Gauntlett Cheng's Says "Bye Bye" to Fall/Winter

Gauntlett Cheng's Says "Bye Bye" to Fall/Winter

At the Church-In-The-Bowery last night, the young fashion duo talked defying fashion dogma.

At the Church-In-The-Bowery last night, the young fashion duo talked defying fashion dogma.

Text: SAMUEL ANDERSON

Church was a fitting venue for Gauntlett Cheng’s elegiac “Bye Bye” collection, which marked its final Fall/Winter effort before 2020, when the line will downshift to just one full collection per year. For a young brand, the pivot may seem like sacrilege, or at least a reason for devotees to Gauntlett Cheng, with its small-batch techniques and inclusive tailoring applied to everything from knit cardigans to racy evening wear, to grieve. But at St. Marks Church-In-The-Bowery last night, founders Esther Gauntlett and Jenny Cheng were hardly in mourning, explaining their desertion of the old-world fashion calendar as a means to preserve the complex and personal approach they’ve cultivated since 2015.

“It’s about us sustaining ourselves as people,” says Esther. “We would much rather make sure that we love what we’re doing, and create clothes that we like, [than expand].” Adds Jenny: “We're very small. It’s Esther and I, and a few wonderful people and friends who help us put this on. We don’t have a huge team.”

As to whether the new schedule will limit commercial growth, Esther says their instincts have yet to lead them astray. “We spent a long time trying to figure out what people would buy, and then last season we were both like, ‘Fuck it, let’s just make the clothes that we really want to,’ and then people bought those clothes...When we do what we want, it works out better all around.”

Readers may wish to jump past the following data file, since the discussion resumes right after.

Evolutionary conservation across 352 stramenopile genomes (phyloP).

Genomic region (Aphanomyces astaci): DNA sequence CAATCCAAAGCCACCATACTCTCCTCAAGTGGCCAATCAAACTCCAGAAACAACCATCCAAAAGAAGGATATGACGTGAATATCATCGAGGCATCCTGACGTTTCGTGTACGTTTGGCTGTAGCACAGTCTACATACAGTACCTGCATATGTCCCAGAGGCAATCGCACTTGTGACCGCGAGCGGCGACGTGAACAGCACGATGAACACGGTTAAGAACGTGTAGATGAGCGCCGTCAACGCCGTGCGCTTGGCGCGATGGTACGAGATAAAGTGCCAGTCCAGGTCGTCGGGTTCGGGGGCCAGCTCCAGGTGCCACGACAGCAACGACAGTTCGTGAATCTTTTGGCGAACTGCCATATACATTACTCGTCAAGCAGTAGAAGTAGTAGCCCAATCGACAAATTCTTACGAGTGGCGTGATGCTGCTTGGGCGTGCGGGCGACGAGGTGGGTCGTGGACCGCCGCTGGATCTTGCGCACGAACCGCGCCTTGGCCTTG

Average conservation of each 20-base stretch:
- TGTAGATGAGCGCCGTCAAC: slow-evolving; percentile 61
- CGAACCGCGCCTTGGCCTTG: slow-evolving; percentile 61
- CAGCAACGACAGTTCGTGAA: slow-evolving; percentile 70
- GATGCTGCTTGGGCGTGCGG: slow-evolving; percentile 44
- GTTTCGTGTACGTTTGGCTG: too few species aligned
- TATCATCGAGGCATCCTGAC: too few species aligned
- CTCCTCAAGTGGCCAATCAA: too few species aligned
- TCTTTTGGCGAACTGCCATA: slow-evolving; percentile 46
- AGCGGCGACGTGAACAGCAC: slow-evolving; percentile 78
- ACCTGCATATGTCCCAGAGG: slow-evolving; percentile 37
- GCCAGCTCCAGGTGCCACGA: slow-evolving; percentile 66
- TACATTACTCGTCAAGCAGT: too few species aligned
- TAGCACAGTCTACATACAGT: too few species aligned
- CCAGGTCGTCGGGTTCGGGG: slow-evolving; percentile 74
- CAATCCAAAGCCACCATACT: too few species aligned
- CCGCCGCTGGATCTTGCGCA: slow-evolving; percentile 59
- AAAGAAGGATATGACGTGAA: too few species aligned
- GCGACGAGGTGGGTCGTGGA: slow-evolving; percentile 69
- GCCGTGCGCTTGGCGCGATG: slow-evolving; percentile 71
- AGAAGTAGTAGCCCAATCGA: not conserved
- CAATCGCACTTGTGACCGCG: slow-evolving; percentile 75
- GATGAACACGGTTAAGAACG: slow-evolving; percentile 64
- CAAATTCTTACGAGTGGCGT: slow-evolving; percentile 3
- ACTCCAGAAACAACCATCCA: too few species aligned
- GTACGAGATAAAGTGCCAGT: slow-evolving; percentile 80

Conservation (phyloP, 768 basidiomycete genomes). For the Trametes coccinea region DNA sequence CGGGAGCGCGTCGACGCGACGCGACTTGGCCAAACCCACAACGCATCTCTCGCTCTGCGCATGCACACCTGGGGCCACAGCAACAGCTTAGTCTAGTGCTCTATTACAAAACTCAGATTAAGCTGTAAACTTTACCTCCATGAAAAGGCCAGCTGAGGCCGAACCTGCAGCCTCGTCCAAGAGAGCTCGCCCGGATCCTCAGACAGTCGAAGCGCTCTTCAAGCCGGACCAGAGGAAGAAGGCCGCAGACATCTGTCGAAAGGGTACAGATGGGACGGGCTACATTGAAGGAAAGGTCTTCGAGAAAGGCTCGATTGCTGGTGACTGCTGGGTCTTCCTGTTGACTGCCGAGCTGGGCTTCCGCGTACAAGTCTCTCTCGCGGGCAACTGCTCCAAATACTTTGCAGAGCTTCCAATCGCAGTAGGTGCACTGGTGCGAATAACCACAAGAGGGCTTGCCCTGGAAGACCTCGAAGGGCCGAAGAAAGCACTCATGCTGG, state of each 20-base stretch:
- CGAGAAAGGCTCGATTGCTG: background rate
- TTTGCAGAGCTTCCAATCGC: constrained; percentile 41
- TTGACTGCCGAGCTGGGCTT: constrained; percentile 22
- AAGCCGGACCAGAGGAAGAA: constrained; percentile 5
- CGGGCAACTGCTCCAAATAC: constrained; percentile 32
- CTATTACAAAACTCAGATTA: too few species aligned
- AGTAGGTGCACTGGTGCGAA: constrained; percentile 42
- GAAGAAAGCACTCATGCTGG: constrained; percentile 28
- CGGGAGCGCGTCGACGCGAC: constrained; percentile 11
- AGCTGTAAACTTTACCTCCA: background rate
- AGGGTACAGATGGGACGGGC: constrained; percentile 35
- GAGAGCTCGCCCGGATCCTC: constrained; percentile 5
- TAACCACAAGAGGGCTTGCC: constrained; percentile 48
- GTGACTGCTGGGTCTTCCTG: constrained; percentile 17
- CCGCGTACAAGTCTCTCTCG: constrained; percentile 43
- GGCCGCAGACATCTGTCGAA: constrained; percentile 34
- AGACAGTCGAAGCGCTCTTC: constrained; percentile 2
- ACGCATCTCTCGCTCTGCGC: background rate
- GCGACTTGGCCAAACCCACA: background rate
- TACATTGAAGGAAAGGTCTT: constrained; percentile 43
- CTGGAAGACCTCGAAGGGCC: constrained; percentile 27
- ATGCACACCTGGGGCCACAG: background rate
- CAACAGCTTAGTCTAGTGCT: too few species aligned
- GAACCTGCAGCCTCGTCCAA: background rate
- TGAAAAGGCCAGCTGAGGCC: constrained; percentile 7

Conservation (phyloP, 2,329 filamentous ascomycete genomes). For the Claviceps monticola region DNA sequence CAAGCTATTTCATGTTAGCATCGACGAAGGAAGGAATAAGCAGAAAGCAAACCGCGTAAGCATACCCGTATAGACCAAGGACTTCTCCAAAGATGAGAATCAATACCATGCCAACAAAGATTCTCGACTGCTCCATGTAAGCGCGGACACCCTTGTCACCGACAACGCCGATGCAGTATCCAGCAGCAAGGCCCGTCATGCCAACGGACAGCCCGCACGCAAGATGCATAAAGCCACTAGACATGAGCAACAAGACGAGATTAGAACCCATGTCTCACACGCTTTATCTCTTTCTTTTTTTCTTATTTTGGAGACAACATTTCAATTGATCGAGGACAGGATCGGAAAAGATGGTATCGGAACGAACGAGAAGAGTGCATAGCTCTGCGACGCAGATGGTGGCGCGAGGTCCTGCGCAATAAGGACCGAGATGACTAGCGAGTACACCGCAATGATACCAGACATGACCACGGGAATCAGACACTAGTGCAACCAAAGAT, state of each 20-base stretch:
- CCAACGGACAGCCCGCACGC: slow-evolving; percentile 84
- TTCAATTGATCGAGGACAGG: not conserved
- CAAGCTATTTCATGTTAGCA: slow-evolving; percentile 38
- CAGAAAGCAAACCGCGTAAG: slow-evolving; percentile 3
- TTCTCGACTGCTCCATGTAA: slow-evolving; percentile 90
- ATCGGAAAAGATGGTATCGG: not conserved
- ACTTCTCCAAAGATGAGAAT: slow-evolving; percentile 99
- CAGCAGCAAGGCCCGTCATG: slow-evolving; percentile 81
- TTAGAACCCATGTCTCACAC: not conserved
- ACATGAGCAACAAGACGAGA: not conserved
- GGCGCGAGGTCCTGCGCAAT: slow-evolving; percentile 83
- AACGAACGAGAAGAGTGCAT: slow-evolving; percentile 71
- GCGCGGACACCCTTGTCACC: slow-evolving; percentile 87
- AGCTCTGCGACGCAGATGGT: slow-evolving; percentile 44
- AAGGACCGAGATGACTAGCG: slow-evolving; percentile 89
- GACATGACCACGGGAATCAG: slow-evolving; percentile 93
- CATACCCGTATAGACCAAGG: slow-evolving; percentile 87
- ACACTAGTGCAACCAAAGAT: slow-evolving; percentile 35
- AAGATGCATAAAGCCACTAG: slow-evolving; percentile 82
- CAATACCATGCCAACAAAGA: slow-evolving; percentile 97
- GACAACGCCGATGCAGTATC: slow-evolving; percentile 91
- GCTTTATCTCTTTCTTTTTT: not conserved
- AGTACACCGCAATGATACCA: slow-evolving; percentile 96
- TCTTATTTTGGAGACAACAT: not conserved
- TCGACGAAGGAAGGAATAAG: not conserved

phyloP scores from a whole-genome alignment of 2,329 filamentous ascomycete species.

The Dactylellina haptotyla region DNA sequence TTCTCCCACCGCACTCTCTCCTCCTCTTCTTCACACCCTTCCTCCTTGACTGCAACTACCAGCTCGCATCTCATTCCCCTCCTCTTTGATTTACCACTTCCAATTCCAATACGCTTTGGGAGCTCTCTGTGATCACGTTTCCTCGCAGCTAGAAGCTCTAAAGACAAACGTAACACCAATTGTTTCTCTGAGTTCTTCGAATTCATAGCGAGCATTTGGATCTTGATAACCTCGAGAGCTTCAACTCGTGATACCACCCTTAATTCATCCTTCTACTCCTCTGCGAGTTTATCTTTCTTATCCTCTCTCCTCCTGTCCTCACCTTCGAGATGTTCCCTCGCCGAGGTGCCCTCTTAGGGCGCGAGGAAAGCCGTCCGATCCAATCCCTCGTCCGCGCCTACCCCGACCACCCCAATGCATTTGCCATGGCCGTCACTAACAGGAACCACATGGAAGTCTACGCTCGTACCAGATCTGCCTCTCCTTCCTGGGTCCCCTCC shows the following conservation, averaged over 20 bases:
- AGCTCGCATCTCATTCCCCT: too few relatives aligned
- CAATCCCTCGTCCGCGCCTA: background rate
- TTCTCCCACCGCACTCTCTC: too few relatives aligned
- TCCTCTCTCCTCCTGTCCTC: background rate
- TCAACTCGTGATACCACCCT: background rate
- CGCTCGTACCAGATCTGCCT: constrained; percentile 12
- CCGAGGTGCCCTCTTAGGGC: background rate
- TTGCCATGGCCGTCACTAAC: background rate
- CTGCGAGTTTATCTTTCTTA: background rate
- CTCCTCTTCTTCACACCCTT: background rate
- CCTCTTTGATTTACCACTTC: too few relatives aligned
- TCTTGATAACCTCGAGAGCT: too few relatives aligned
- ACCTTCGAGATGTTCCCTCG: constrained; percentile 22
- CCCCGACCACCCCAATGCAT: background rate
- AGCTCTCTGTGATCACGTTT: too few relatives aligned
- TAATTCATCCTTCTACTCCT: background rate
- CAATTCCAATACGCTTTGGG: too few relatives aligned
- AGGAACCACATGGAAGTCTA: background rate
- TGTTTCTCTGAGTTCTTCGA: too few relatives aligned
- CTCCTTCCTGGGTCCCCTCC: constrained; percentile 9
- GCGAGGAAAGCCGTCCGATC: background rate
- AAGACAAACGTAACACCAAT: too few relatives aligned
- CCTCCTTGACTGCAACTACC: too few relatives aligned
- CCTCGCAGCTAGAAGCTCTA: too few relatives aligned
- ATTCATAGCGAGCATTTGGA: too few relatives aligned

The Fall/Winter showing was a tongue-in-cheek farewell, visually more circle-of-life than somber: among the earth tones and teddy-bear prints, the collection saw a skirt and coat made from deadstock Ferragamo fabric. “It’s just fun to experiment with someone else’s branding—treating that as a print and then seeing how we can fold that into our own textiles,” says Esther. Mixing the carnal—skimpy, au naturel silhouettes and kitten heels—with the juvenile—mud-slung, oversized gardening boots—“Bye Bye” seemed to default to pragmatism, as if to say, fashion cycle or no, Gauntlett Cheng will continue to cultivate its garden.

Which is not to say their last February show lacked any sentimentality. As Dido’s “White Flag” soundtracked the finale, the duo found themselves overcome. “That [song] brought us to tears in the end. We were both upstairs [crying],” Esther reports. “But also because we’re both so damn tired.”

Gauntlett Cheng AW19 (Photo: Mitchell Sams)

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